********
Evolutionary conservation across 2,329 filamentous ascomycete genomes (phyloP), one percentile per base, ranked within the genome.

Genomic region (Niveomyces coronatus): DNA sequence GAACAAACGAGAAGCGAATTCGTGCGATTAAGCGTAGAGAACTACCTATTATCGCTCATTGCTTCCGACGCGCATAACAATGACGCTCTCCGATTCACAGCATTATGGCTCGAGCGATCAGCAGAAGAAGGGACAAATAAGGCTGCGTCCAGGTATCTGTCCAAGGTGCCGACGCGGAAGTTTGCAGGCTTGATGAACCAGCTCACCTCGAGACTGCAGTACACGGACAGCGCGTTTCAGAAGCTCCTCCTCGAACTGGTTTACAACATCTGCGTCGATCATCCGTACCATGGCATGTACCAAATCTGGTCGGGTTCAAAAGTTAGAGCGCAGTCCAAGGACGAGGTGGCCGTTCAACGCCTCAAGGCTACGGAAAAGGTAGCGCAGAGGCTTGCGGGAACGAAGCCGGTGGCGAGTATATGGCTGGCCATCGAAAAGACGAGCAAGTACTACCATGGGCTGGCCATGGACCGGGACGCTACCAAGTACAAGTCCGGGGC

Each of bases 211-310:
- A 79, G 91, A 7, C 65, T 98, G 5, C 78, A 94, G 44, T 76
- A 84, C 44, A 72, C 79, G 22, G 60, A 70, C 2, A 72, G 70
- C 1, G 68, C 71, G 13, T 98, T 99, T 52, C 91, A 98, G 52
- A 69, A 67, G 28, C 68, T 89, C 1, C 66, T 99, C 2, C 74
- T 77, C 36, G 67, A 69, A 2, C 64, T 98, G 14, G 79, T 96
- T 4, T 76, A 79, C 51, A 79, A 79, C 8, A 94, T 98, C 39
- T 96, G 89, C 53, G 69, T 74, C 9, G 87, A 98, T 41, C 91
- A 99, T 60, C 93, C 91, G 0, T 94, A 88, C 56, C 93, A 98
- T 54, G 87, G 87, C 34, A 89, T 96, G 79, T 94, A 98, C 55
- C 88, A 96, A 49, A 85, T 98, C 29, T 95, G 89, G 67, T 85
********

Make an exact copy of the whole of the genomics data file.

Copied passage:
Evolutionary conservation across 2,329 filamentous ascomycete genomes (phyloP), one percentile per base, ranked within the genome.

Genomic region (Niveomyces coronatus): DNA sequence GAACAAACGAGAAGCGAATTCGTGCGATTAAGCGTAGAGAACTACCTATTATCGCTCATTGCTTCCGACGCGCATAACAATGACGCTCTCCGATTCACAGCATTATGGCTCGAGCGATCAGCAGAAGAAGGGACAAATAAGGCTGCGTCCAGGTATCTGTCCAAGGTGCCGACGCGGAAGTTTGCAGGCTTGATGAACCAGCTCACCTCGAGACTGCAGTACACGGACAGCGCGTTTCAGAAGCTCCTCCTCGAACTGGTTTACAACATCTGCGTCGATCATCCGTACCATGGCATGTACCAAATCTGGTCGGGTTCAAAAGTTAGAGCGCAGTCCAAGGACGAGGTGGCCGTTCAACGCCTCAAGGCTACGGAAAAGGTAGCGCAGAGGCTTGCGGGAACGAAGCCGGTGGCGAGTATATGGCTGGCCATCGAAAAGACGAGCAAGTACTACCATGGGCTGGCCATGGACCGGGACGCTACCAAGTACAAGTCCGGGGC

Each of bases 211-310:
- A 79, G 91, A 7, C 65, T 98, G 5, C 78, A 94, G 44, T 76
- A 84, C 44, A 72, C 79, G 22, G 60, A 70, C 2, A 72, G 70
- C 1, G 68, C 71, G 13, T 98, T 99, T 52, C 91, A 98, G 52
- A 69, A 67, G 28, C 68, T 89, C 1, C 66, T 99, C 2, C 74
- T 77, C 36, G 67, A 69, A 2, C 64, T 98, G 14, G 79, T 96
- T 4, T 76, A 79, C 51, A 79, A 79, C 8, A 94, T 98, C 39
- T 96, G 89, C 53, G 69, T 74, C 9, G 87, A 98, T 41, C 91
- A 99, T 60, C 93, C 91, G 0, T 94, A 88, C 56, C 93, A 98
- T 54, G 87, G 87, C 34, A 89, T 96, G 79, T 94, A 98, C 55
- C 88, A 96, A 49, A 85, T 98, C 29, T 95, G 89, G 67, T 85